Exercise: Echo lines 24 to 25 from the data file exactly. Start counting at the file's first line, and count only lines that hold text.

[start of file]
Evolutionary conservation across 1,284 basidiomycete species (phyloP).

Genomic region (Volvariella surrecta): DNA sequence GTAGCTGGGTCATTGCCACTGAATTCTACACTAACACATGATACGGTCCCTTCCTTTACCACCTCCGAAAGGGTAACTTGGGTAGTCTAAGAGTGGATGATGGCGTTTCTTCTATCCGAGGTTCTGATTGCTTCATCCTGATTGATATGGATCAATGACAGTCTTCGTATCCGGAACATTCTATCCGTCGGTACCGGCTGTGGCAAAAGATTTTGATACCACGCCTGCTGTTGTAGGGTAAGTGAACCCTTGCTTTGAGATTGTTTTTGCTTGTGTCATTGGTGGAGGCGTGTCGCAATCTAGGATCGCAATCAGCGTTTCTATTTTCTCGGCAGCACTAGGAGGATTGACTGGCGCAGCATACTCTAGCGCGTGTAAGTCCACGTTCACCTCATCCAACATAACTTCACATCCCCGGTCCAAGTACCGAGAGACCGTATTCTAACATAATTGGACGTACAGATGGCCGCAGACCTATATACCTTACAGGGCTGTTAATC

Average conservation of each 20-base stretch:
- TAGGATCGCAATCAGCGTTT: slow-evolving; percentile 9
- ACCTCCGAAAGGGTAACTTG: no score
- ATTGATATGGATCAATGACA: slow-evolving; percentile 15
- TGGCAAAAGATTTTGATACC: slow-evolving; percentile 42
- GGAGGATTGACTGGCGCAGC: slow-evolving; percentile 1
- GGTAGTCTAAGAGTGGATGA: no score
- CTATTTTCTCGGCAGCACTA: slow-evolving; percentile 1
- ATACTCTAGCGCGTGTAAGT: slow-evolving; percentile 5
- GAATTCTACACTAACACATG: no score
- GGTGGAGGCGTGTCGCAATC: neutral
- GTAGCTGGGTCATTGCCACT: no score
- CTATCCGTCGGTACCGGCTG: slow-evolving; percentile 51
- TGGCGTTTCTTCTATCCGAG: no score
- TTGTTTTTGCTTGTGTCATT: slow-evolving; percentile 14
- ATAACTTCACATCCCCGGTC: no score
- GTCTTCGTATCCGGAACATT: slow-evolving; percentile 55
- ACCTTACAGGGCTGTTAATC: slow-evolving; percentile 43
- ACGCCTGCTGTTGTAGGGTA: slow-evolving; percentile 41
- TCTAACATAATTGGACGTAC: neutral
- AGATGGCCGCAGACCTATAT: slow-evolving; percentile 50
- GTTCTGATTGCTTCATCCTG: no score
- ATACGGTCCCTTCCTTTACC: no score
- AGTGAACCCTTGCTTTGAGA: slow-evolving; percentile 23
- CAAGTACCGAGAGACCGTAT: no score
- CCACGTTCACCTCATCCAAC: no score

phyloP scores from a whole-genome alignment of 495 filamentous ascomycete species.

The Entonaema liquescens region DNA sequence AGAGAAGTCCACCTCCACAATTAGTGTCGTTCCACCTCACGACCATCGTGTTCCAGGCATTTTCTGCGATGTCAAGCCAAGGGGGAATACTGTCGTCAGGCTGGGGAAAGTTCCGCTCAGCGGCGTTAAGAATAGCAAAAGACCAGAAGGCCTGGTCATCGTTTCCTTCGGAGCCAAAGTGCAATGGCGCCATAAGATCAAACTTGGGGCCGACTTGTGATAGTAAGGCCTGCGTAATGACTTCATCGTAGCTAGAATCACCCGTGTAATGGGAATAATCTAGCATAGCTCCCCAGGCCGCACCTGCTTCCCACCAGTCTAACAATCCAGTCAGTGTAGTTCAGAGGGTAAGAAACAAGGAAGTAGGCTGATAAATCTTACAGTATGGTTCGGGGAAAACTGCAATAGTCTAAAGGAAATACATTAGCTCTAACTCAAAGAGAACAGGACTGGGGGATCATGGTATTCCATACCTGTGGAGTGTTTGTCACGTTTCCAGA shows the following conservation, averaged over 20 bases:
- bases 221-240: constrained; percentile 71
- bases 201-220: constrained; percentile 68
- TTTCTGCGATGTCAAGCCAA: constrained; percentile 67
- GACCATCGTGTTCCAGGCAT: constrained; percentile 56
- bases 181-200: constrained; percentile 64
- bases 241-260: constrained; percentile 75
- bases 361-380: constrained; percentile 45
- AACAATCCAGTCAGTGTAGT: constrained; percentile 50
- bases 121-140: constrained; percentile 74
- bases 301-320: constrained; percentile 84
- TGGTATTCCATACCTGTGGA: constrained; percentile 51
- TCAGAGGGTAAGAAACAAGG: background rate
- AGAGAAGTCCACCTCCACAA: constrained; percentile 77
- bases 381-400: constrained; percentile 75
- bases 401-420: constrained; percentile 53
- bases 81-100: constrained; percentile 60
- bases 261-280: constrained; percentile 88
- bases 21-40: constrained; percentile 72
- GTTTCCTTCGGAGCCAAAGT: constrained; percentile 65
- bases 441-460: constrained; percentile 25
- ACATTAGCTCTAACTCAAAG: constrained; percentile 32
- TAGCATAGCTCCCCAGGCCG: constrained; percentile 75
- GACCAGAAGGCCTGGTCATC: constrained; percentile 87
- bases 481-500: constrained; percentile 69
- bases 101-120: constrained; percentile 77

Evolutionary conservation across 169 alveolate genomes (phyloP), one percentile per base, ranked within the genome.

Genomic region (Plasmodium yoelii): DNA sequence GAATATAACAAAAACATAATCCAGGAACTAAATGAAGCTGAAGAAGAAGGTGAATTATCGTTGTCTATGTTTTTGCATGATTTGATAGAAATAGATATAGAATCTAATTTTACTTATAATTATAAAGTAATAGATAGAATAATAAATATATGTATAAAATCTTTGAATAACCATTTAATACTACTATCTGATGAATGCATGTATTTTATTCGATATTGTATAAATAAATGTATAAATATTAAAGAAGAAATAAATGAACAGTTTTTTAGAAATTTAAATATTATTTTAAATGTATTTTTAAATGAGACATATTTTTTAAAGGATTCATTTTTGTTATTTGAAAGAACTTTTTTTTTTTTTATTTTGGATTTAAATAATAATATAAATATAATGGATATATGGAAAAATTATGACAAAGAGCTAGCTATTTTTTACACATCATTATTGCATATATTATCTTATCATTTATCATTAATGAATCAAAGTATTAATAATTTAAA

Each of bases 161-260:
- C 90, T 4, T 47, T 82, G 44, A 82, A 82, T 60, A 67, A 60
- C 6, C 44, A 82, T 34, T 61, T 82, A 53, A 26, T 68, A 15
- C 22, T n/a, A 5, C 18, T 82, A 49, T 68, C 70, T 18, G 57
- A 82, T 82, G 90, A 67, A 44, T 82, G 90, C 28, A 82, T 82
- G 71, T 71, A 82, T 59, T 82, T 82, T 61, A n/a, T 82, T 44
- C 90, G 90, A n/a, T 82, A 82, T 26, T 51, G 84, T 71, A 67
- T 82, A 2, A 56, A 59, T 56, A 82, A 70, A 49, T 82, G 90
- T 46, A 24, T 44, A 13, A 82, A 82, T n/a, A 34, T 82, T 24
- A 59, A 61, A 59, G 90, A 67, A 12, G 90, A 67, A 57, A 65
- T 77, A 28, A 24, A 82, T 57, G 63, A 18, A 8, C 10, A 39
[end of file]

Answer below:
- GTTCTGATTGCTTCATCCTG: no score
- ATACGGTCCCTTCCTTTACC: no score